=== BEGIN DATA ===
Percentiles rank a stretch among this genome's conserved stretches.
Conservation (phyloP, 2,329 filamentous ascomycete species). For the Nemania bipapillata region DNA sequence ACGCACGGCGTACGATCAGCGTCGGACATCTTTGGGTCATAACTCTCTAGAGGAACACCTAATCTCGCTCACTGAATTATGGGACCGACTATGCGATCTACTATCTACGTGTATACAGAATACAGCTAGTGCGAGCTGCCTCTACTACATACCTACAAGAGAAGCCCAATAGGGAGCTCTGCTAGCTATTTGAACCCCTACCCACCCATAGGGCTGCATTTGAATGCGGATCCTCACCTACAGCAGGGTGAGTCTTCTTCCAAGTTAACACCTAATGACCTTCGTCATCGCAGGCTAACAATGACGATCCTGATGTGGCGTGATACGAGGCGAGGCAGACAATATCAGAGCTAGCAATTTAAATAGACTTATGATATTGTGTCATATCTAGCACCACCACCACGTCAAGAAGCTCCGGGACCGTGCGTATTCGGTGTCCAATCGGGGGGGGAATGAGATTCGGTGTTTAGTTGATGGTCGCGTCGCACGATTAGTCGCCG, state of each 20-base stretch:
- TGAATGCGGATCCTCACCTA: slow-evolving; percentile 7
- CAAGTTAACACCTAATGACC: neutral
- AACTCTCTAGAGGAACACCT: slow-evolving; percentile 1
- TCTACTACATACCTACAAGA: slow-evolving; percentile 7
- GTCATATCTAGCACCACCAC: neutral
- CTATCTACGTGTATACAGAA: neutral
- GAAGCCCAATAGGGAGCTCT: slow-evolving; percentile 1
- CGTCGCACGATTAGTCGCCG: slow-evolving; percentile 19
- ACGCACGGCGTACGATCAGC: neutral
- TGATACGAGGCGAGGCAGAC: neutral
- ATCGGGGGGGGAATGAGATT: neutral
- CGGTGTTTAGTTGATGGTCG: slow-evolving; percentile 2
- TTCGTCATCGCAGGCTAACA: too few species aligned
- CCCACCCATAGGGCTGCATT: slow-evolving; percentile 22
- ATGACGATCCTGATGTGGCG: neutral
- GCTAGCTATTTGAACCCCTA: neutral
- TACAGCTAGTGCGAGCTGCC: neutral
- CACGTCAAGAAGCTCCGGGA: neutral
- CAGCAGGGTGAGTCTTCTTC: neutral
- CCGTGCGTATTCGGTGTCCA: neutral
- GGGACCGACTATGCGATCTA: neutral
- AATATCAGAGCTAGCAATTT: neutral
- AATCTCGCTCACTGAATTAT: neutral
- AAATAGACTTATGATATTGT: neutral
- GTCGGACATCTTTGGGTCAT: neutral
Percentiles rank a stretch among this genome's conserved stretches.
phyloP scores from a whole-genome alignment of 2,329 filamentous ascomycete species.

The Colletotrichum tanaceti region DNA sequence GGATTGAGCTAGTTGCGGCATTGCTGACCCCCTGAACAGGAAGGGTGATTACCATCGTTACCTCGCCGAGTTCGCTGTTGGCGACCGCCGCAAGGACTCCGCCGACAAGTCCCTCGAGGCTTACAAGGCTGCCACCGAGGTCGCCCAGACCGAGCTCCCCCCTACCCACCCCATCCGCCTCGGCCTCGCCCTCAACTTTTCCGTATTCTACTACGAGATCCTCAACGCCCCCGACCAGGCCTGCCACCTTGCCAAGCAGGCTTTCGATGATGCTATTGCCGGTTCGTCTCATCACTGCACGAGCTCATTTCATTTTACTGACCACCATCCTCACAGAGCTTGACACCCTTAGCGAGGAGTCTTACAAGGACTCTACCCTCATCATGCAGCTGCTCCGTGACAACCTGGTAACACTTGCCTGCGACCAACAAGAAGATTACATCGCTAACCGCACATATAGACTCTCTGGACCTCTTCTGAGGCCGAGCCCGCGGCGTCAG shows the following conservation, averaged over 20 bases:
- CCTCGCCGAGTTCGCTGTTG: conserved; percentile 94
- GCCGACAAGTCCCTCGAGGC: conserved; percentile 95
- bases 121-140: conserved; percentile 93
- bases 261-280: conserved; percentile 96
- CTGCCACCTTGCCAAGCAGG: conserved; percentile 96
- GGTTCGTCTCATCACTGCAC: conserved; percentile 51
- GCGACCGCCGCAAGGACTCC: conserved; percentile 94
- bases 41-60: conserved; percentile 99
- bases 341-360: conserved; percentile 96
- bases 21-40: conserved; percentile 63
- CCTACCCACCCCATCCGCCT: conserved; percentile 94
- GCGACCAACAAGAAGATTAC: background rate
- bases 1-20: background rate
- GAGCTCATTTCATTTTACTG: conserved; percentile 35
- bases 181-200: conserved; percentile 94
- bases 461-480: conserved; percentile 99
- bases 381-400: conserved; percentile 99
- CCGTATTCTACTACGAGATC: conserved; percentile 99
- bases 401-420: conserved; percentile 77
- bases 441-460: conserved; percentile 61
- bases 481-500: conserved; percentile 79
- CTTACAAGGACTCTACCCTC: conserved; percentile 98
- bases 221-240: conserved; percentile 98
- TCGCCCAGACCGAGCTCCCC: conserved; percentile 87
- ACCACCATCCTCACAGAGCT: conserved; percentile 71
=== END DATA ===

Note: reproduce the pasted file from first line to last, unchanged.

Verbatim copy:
Percentiles rank a stretch among this genome's conserved stretches.
Conservation (phyloP, 2,329 filamentous ascomycete species). For the Nemania bipapillata region DNA sequence ACGCACGGCGTACGATCAGCGTCGGACATCTTTGGGTCATAACTCTCTAGAGGAACACCTAATCTCGCTCACTGAATTATGGGACCGACTATGCGATCTACTATCTACGTGTATACAGAATACAGCTAGTGCGAGCTGCCTCTACTACATACCTACAAGAGAAGCCCAATAGGGAGCTCTGCTAGCTATTTGAACCCCTACCCACCCATAGGGCTGCATTTGAATGCGGATCCTCACCTACAGCAGGGTGAGTCTTCTTCCAAGTTAACACCTAATGACCTTCGTCATCGCAGGCTAACAATGACGATCCTGATGTGGCGTGATACGAGGCGAGGCAGACAATATCAGAGCTAGCAATTTAAATAGACTTATGATATTGTGTCATATCTAGCACCACCACCACGTCAAGAAGCTCCGGGACCGTGCGTATTCGGTGTCCAATCGGGGGGGGAATGAGATTCGGTGTTTAGTTGATGGTCGCGTCGCACGATTAGTCGCCG, state of each 20-base stretch:
- TGAATGCGGATCCTCACCTA: slow-evolving; percentile 7
- CAAGTTAACACCTAATGACC: neutral
- AACTCTCTAGAGGAACACCT: slow-evolving; percentile 1
- TCTACTACATACCTACAAGA: slow-evolving; percentile 7
- GTCATATCTAGCACCACCAC: neutral
- CTATCTACGTGTATACAGAA: neutral
- GAAGCCCAATAGGGAGCTCT: slow-evolving; percentile 1
- CGTCGCACGATTAGTCGCCG: slow-evolving; percentile 19
- ACGCACGGCGTACGATCAGC: neutral
- TGATACGAGGCGAGGCAGAC: neutral
- ATCGGGGGGGGAATGAGATT: neutral
- CGGTGTTTAGTTGATGGTCG: slow-evolving; percentile 2
- TTCGTCATCGCAGGCTAACA: too few species aligned
- CCCACCCATAGGGCTGCATT: slow-evolving; percentile 22
- ATGACGATCCTGATGTGGCG: neutral
- GCTAGCTATTTGAACCCCTA: neutral
- TACAGCTAGTGCGAGCTGCC: neutral
- CACGTCAAGAAGCTCCGGGA: neutral
- CAGCAGGGTGAGTCTTCTTC: neutral
- CCGTGCGTATTCGGTGTCCA: neutral
- GGGACCGACTATGCGATCTA: neutral
- AATATCAGAGCTAGCAATTT: neutral
- AATCTCGCTCACTGAATTAT: neutral
- AAATAGACTTATGATATTGT: neutral
- GTCGGACATCTTTGGGTCAT: neutral
Percentiles rank a stretch among this genome's conserved stretches.
phyloP scores from a whole-genome alignment of 2,329 filamentous ascomycete species.

The Colletotrichum tanaceti region DNA sequence GGATTGAGCTAGTTGCGGCATTGCTGACCCCCTGAACAGGAAGGGTGATTACCATCGTTACCTCGCCGAGTTCGCTGTTGGCGACCGCCGCAAGGACTCCGCCGACAAGTCCCTCGAGGCTTACAAGGCTGCCACCGAGGTCGCCCAGACCGAGCTCCCCCCTACCCACCCCATCCGCCTCGGCCTCGCCCTCAACTTTTCCGTATTCTACTACGAGATCCTCAACGCCCCCGACCAGGCCTGCCACCTTGCCAAGCAGGCTTTCGATGATGCTATTGCCGGTTCGTCTCATCACTGCACGAGCTCATTTCATTTTACTGACCACCATCCTCACAGAGCTTGACACCCTTAGCGAGGAGTCTTACAAGGACTCTACCCTCATCATGCAGCTGCTCCGTGACAACCTGGTAACACTTGCCTGCGACCAACAAGAAGATTACATCGCTAACCGCACATATAGACTCTCTGGACCTCTTCTGAGGCCGAGCCCGCGGCGTCAG shows the following conservation, averaged over 20 bases:
- CCTCGCCGAGTTCGCTGTTG: conserved; percentile 94
- GCCGACAAGTCCCTCGAGGC: conserved; percentile 95
- bases 121-140: conserved; percentile 93
- bases 261-280: conserved; percentile 96
- CTGCCACCTTGCCAAGCAGG: conserved; percentile 96
- GGTTCGTCTCATCACTGCAC: conserved; percentile 51
- GCGACCGCCGCAAGGACTCC: conserved; percentile 94
- bases 41-60: conserved; percentile 99
- bases 341-360: conserved; percentile 96
- bases 21-40: conserved; percentile 63
- CCTACCCACCCCATCCGCCT: conserved; percentile 94
- GCGACCAACAAGAAGATTAC: background rate
- bases 1-20: background rate
- GAGCTCATTTCATTTTACTG: conserved; percentile 35
- bases 181-200: conserved; percentile 94
- bases 461-480: conserved; percentile 99
- bases 381-400: conserved; percentile 99
- CCGTATTCTACTACGAGATC: conserved; percentile 99
- bases 401-420: conserved; percentile 77
- bases 441-460: conserved; percentile 61
- bases 481-500: conserved; percentile 79
- CTTACAAGGACTCTACCCTC: conserved; percentile 98
- bases 221-240: conserved; percentile 98
- TCGCCCAGACCGAGCTCCCC: conserved; percentile 87
- ACCACCATCCTCACAGAGCT: conserved; percentile 71